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Flexing their muscles at Russia? A message to the West

The Ukrainian crisis has become a true test of the capabilities of countries to influence each other

Maria Dubovikova

Published: Updated:

Tensions on the world stage between Russia and the West are still simmering. The Ukraine crisis is so bad, the topic has practically ousted Syria from media headlines.

If to describe the conflict in simple terms: Russia is angry with the West for its double-standards and lack of an adequate perception of the situation. The West is angry with Russia for pointing this out and for its will to defend its national interest, or for even having them.

russia west
russia west

The Ukrainian crisis has become a true test of international relations; a test of power and capabilities of the countries to influence the international state of affairs and each other. The crisis quickly transformed from an internal conflict to a broad international confrontation, revealing gaping holes in logic of modern international relations and international law. Most of them were evident long before the current crisis, but have recently became truly obvious.

Soft power vs. hard power

The Ukrainian crisis has shown that the shadow of the Cold War between Russian and the West has not gone at all. The West’s hard power doesn’t work anymore against its best rival, as it is supposed to work.

The soft power, having in mind not its mechanisms, but its sense – to make you partner change his mind through diplomatic ties and negotiations – has little impact on the ties between the two. Soft power requires great will to achieve consensus, to work on a strong and logical argument and to avoid dubious declarations that endanger the negotiations in general.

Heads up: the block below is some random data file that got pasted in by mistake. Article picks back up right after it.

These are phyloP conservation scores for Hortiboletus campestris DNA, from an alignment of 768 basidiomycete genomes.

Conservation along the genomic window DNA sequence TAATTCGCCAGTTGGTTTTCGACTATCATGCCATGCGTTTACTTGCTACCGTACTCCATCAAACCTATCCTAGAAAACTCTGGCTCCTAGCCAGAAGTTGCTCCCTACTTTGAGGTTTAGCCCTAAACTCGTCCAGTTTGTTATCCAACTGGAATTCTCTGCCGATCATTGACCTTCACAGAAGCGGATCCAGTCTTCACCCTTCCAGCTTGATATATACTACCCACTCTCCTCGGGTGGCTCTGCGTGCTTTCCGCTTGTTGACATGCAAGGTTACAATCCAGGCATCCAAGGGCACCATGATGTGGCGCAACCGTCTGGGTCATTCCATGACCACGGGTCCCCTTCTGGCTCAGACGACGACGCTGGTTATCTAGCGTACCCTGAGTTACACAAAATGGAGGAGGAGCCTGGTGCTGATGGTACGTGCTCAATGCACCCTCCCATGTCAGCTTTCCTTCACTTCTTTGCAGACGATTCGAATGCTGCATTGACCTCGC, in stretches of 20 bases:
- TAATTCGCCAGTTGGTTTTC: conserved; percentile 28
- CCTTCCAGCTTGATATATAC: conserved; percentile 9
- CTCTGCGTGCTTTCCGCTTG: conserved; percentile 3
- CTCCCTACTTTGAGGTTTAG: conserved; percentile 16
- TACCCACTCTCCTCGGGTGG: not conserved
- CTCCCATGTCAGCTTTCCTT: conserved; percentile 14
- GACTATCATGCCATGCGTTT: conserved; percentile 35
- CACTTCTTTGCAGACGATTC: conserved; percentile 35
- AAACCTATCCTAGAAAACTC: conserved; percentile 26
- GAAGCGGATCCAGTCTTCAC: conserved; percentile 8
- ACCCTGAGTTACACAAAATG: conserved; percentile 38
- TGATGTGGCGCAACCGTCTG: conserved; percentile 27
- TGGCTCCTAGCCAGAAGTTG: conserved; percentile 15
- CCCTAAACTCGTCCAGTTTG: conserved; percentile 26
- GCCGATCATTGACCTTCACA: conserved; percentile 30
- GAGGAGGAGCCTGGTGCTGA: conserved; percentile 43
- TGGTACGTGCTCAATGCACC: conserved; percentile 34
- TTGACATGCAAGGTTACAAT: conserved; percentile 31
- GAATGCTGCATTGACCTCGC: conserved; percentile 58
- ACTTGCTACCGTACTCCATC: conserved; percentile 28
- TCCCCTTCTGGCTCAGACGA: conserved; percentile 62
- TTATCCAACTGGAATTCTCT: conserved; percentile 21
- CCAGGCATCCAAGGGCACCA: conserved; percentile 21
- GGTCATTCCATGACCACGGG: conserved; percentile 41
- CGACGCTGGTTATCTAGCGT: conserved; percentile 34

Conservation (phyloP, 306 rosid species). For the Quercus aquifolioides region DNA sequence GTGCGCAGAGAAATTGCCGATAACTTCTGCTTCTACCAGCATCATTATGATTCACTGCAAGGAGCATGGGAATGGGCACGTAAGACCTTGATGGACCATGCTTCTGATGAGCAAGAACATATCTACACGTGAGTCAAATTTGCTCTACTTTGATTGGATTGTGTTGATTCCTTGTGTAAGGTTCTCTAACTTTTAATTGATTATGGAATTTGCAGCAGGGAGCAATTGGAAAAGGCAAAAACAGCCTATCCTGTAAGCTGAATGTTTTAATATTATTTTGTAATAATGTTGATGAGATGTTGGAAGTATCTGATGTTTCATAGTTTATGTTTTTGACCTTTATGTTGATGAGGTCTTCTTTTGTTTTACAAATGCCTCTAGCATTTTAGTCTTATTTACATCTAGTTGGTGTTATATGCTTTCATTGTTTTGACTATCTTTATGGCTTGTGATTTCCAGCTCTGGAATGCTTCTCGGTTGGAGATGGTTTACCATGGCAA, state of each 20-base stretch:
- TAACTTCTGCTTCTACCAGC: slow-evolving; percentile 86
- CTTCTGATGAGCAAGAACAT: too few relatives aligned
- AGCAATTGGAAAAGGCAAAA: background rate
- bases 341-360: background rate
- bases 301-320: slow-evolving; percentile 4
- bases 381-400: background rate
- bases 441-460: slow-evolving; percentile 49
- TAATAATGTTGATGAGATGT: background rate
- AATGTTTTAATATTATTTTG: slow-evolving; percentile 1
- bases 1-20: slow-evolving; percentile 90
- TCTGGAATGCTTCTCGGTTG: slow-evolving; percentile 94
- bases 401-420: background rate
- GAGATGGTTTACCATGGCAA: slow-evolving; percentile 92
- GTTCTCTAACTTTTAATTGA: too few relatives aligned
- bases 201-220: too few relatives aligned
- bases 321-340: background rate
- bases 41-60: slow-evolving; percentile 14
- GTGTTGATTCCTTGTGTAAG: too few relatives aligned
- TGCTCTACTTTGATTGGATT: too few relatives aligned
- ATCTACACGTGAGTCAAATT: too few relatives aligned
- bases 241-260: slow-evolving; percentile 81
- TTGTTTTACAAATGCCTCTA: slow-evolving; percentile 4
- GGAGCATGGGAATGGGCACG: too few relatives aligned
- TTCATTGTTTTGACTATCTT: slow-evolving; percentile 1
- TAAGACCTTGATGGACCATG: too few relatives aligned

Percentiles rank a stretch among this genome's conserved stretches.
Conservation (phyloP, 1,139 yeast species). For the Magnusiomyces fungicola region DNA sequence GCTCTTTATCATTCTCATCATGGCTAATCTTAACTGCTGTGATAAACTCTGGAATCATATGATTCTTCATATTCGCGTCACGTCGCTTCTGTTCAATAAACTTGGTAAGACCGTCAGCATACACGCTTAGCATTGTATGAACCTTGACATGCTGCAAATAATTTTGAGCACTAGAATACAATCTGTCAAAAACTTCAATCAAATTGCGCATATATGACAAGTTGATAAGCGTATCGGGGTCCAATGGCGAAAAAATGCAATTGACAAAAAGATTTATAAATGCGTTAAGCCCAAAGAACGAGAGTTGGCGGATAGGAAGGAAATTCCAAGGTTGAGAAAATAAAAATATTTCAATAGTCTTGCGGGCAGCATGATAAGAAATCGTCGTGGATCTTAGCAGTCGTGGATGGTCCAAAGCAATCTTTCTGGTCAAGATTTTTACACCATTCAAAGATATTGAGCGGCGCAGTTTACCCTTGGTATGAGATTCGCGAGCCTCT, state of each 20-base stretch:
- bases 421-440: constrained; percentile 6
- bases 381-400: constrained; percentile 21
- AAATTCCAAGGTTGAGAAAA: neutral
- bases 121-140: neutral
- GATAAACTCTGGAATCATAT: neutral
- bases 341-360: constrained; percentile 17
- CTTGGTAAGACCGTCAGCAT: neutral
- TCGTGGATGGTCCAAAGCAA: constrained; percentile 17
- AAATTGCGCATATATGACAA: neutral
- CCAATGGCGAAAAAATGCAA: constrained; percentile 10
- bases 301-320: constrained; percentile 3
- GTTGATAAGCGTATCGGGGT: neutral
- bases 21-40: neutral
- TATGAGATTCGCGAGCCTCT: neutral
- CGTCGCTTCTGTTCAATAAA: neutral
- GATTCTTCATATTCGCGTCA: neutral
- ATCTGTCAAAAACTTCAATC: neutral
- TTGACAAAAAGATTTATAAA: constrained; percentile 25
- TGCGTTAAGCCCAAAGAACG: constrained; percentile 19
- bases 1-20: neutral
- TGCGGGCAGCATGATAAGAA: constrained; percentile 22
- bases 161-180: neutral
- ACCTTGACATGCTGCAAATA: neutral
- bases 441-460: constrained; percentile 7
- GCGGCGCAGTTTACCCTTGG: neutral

Currently, Russia’s western partners do not care about logic, being reasonable or good strategic analysis, if you look at their shortsighted steps and declarations. To say that the Russian position and its official declarations are mostly objectively truthful and reasonable would be like saying that the Russian Federation is somehow right. This is a too big and expansive gift to present to the “Eastern bear.”

Currently, Russia’s western partners do not care about logic, being reasonable or good strategic analysis, if you look at their shortsighted steps and declarations

Maria Dubovikova

At the same time, the efforts to negotiate seem productive and the four-party meeting over Ukraine seemed to be a success. However, declarations by Western leaders and counterparts show that political figures are mostly working on their public image, trying to show their intractability and staying firm in their positions, whatever they are.

Looking at the West’s declarations and criticisms of Russia, it appears to be homogenous in its message. But in fact, it’s not a right output. Europe depends on Russia much more than the United States. And here we do not mean the notorious gas dependence.

Russia will come out on top

Europe depends on Russia as it has deep and intense economic ties in numerous economic spheres, especially in trade. Moreover, several countries such as Spain, Italy, Greece, France are popular tourist destinations for Russian tourists. The efforts of the U.S., which is much less dependent from Russia, to push Europe for more tough sanctions are likely to be vain.